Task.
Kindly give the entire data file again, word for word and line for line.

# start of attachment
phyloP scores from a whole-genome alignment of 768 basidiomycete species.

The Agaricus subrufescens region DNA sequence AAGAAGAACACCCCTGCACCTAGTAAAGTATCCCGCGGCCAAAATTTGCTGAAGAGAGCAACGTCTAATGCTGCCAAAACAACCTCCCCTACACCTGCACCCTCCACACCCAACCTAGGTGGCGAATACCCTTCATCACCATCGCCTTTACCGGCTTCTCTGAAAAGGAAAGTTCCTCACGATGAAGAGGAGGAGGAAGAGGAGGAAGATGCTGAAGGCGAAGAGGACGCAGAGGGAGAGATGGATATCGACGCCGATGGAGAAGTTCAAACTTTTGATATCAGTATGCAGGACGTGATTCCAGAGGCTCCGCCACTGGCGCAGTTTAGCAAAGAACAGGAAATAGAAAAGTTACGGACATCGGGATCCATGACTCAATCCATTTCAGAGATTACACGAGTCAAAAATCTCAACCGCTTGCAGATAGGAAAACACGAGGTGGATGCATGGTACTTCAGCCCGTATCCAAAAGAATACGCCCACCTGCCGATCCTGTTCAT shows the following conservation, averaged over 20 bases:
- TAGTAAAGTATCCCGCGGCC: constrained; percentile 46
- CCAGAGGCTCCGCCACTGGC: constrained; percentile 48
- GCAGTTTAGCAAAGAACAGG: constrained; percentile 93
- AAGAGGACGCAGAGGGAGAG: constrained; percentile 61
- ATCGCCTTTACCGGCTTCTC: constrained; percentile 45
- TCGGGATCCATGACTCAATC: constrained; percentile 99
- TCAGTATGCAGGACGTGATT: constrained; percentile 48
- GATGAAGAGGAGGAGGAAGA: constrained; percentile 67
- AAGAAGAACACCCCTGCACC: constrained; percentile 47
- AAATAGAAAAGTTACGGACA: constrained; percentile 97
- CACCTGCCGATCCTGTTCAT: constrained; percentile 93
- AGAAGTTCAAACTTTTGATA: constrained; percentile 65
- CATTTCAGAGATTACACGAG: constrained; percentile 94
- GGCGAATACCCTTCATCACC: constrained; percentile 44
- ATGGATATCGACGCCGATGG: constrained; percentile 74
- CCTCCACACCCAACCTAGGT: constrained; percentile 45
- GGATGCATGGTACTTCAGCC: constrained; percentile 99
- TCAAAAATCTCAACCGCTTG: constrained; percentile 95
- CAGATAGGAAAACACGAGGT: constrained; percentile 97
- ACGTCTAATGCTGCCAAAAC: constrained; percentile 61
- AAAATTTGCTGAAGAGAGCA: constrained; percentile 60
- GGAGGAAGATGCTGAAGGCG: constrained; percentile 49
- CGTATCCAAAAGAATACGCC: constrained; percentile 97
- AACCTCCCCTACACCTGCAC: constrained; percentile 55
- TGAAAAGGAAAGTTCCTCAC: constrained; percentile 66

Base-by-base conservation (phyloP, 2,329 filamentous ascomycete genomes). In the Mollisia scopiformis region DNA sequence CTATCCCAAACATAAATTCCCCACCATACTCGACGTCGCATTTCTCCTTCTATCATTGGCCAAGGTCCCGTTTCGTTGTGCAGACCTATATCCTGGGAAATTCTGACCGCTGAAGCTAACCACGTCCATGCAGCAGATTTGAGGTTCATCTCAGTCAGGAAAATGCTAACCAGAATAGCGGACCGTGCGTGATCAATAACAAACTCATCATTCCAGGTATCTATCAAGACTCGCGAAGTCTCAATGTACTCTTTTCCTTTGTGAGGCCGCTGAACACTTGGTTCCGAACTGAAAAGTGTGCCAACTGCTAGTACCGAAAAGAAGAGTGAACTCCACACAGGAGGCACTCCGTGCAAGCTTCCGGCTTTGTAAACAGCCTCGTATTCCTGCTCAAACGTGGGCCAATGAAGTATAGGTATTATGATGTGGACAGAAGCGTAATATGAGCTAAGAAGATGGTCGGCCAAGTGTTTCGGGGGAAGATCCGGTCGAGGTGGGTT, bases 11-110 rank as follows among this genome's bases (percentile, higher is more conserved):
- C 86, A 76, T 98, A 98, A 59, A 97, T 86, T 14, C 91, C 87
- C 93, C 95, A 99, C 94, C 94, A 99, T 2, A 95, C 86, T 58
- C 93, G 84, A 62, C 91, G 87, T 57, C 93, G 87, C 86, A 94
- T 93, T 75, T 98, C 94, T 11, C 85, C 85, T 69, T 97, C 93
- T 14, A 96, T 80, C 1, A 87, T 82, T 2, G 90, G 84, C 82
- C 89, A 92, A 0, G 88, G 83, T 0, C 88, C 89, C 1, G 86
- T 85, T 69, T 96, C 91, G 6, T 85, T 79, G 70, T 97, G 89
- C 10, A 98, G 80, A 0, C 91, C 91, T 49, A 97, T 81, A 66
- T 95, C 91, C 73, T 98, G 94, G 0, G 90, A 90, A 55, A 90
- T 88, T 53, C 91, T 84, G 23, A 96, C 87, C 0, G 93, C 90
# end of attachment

phyloP scores from a whole-genome alignment of 768 basidiomycete species.

The Agaricus subrufescens region DNA sequence AAGAAGAACACCCCTGCACCTAGTAAAGTATCCCGCGGCCAAAATTTGCTGAAGAGAGCAACGTCTAATGCTGCCAAAACAACCTCCCCTACACCTGCACCCTCCACACCCAACCTAGGTGGCGAATACCCTTCATCACCATCGCCTTTACCGGCTTCTCTGAAAAGGAAAGTTCCTCACGATGAAGAGGAGGAGGAAGAGGAGGAAGATGCTGAAGGCGAAGAGGACGCAGAGGGAGAGATGGATATCGACGCCGATGGAGAAGTTCAAACTTTTGATATCAGTATGCAGGACGTGATTCCAGAGGCTCCGCCACTGGCGCAGTTTAGCAAAGAACAGGAAATAGAAAAGTTACGGACATCGGGATCCATGACTCAATCCATTTCAGAGATTACACGAGTCAAAAATCTCAACCGCTTGCAGATAGGAAAACACGAGGTGGATGCATGGTACTTCAGCCCGTATCCAAAAGAATACGCCCACCTGCCGATCCTGTTCAT shows the following conservation, averaged over 20 bases:
- TAGTAAAGTATCCCGCGGCC: constrained; percentile 46
- CCAGAGGCTCCGCCACTGGC: constrained; percentile 48
- GCAGTTTAGCAAAGAACAGG: constrained; percentile 93
- AAGAGGACGCAGAGGGAGAG: constrained; percentile 61
- ATCGCCTTTACCGGCTTCTC: constrained; percentile 45
- TCGGGATCCATGACTCAATC: constrained; percentile 99
- TCAGTATGCAGGACGTGATT: constrained; percentile 48
- GATGAAGAGGAGGAGGAAGA: constrained; percentile 67
- AAGAAGAACACCCCTGCACC: constrained; percentile 47
- AAATAGAAAAGTTACGGACA: constrained; percentile 97
- CACCTGCCGATCCTGTTCAT: constrained; percentile 93
- AGAAGTTCAAACTTTTGATA: constrained; percentile 65
- CATTTCAGAGATTACACGAG: constrained; percentile 94
- GGCGAATACCCTTCATCACC: constrained; percentile 44
- ATGGATATCGACGCCGATGG: constrained; percentile 74
- CCTCCACACCCAACCTAGGT: constrained; percentile 45
- GGATGCATGGTACTTCAGCC: constrained; percentile 99
- TCAAAAATCTCAACCGCTTG: constrained; percentile 95
- CAGATAGGAAAACACGAGGT: constrained; percentile 97
- ACGTCTAATGCTGCCAAAAC: constrained; percentile 61
- AAAATTTGCTGAAGAGAGCA: constrained; percentile 60
- GGAGGAAGATGCTGAAGGCG: constrained; percentile 49
- CGTATCCAAAAGAATACGCC: constrained; percentile 97
- AACCTCCCCTACACCTGCAC: constrained; percentile 55
- TGAAAAGGAAAGTTCCTCAC: constrained; percentile 66

Base-by-base conservation (phyloP, 2,329 filamentous ascomycete genomes). In the Mollisia scopiformis region DNA sequence CTATCCCAAACATAAATTCCCCACCATACTCGACGTCGCATTTCTCCTTCTATCATTGGCCAAGGTCCCGTTTCGTTGTGCAGACCTATATCCTGGGAAATTCTGACCGCTGAAGCTAACCACGTCCATGCAGCAGATTTGAGGTTCATCTCAGTCAGGAAAATGCTAACCAGAATAGCGGACCGTGCGTGATCAATAACAAACTCATCATTCCAGGTATCTATCAAGACTCGCGAAGTCTCAATGTACTCTTTTCCTTTGTGAGGCCGCTGAACACTTGGTTCCGAACTGAAAAGTGTGCCAACTGCTAGTACCGAAAAGAAGAGTGAACTCCACACAGGAGGCACTCCGTGCAAGCTTCCGGCTTTGTAAACAGCCTCGTATTCCTGCTCAAACGTGGGCCAATGAAGTATAGGTATTATGATGTGGACAGAAGCGTAATATGAGCTAAGAAGATGGTCGGCCAAGTGTTTCGGGGGAAGATCCGGTCGAGGTGGGTT, bases 11-110 rank as follows among this genome's bases (percentile, higher is more conserved):
- C 86, A 76, T 98, A 98, A 59, A 97, T 86, T 14, C 91, C 87
- C 93, C 95, A 99, C 94, C 94, A 99, T 2, A 95, C 86, T 58
- C 93, G 84, A 62, C 91, G 87, T 57, C 93, G 87, C 86, A 94
- T 93, T 75, T 98, C 94, T 11, C 85, C 85, T 69, T 97, C 93
- T 14, A 96, T 80, C 1, A 87, T 82, T 2, G 90, G 84, C 82
- C 89, A 92, A 0, G 88, G 83, T 0, C 88, C 89, C 1, G 86
- T 85, T 69, T 96, C 91, G 6, T 85, T 79, G 70, T 97, G 89
- C 10, A 98, G 80, A 0, C 91, C 91, T 49, A 97, T 81, A 66
- T 95, C 91, C 73, T 98, G 94, G 0, G 90, A 90, A 55, A 90
- T 88, T 53, C 91, T 84, G 23, A 96, C 87, C 0, G 93, C 90